Innocent Until Proven Guilty on Social Platforms? Not Completely

Yesterday afternoon both Bebo and MySpace announced updates and made clarifications surrounding their terms of service for developers. MySpace wanted to give developers an overview of what really amounts to a three strikes and your out policy. Applications will be temporarily suspended after 48 hours following a violation warning for the first time and the punishments increase incrementally from then on.

Rather than state the punishments for violations, Bebo instead opted to give developers until September 4th to update their applications to be in compliance with Bebo’s Platform Policies and Guidelines for Developers. Bebo has also listed possible actions they will take. For more details check out the Bebo application guidelines page. It’s clear that both platforms are having challenges with terms of service violations.

Is Reactive Protection Sufficient?

One thing that has become increasingly clear to me is that on the web, policy changes are typically much more reactive than proactive. This tends to reflect a similar process that takes place within our own political system. The question that I’ve begun to wonder is: does this really protect the users? If your data is available or there are flaws in the system which increase the likelihood of abuse, who’s responsible?

Ultimately we are in a nascent industry and as such it is the job of all parties to work together to develop the best practices. Unfortunately it is frequently user privacy which is at stake. Should users be more protected? Not necessarily given that it is ultimately their own decision to take actions which put their own privacy at risk. The only concern I have is that users don’t realize the implications of the digital decisions they make.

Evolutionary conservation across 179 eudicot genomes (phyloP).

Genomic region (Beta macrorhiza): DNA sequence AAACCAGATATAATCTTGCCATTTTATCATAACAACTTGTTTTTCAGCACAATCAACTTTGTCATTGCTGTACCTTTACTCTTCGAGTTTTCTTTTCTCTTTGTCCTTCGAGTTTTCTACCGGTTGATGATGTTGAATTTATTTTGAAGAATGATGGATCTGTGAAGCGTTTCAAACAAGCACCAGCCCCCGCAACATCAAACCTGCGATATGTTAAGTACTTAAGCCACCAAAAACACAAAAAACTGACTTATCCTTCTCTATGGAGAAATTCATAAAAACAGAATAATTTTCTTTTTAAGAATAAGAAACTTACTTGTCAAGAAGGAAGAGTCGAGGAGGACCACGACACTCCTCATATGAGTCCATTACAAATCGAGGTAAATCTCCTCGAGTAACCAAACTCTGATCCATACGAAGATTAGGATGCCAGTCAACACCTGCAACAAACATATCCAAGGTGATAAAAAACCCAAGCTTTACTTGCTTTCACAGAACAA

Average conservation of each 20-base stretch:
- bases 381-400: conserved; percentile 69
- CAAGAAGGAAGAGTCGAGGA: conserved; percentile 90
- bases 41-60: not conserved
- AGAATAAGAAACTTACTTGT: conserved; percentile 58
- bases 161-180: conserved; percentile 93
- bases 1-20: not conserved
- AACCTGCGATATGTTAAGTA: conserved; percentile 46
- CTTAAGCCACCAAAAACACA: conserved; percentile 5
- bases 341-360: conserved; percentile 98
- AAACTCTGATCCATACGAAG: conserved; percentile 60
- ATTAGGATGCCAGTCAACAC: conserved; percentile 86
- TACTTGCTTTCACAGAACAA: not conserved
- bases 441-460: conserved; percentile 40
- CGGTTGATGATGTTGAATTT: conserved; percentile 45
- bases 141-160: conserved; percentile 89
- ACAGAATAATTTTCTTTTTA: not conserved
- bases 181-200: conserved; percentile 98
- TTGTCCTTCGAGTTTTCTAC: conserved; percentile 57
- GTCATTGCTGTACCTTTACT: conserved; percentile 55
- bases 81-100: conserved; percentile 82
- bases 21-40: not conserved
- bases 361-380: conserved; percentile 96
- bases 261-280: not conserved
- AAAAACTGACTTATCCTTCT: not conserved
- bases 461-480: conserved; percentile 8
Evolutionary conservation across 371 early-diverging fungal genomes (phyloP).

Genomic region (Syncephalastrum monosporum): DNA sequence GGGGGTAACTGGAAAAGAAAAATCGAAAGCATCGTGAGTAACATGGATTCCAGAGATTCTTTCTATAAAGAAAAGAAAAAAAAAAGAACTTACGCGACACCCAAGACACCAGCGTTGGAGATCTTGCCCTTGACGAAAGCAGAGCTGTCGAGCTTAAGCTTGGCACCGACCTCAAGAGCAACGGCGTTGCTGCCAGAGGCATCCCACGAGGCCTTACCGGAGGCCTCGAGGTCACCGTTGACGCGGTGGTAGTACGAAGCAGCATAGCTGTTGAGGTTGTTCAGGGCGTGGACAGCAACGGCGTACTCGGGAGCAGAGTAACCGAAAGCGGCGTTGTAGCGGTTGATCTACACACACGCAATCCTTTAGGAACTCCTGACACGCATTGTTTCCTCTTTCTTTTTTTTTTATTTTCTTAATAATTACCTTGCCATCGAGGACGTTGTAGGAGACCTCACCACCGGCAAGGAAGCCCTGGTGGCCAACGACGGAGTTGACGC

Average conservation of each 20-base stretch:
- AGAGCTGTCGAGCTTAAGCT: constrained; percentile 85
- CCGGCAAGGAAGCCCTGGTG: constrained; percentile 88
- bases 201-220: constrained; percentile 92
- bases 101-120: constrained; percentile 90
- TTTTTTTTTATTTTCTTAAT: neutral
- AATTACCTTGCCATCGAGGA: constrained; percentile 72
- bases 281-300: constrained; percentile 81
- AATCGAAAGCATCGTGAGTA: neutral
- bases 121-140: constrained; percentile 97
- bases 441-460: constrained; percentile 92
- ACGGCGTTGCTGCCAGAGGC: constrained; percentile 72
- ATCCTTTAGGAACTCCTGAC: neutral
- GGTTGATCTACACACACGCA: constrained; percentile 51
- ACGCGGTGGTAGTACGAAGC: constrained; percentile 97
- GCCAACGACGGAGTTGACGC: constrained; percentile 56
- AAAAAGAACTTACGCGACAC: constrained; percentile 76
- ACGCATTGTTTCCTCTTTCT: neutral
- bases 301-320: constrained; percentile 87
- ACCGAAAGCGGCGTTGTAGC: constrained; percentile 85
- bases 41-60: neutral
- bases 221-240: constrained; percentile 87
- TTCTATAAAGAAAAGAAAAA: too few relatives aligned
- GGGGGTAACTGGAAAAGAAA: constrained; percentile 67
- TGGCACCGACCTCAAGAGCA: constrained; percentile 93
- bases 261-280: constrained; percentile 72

Does Anybody Else Care?

There’s definitely increasing digital privacy advocacy taking place on Capital Hill and I’m guessing that this will only continue. As Congress becomes more aware of what is taking place online they will begin deeper investigations which ultimately should result in a digital privacy bill of rights. Joseph Smarr has already outlined a basic level of these rights.

Unfortunately none of the participants that discussed the creation of this bill of rights are based in D.C. While I seem to be continuously covering the privacy situation for users, it doesn’t appear that the users really care or are aware to what’s taking place. I’m not sure if that’s good or not but the real question is who are the representatives that are going to speak for user privacy rights when the discussion heats up on the hill?

Does anybody really care about user privacy or have we given up?

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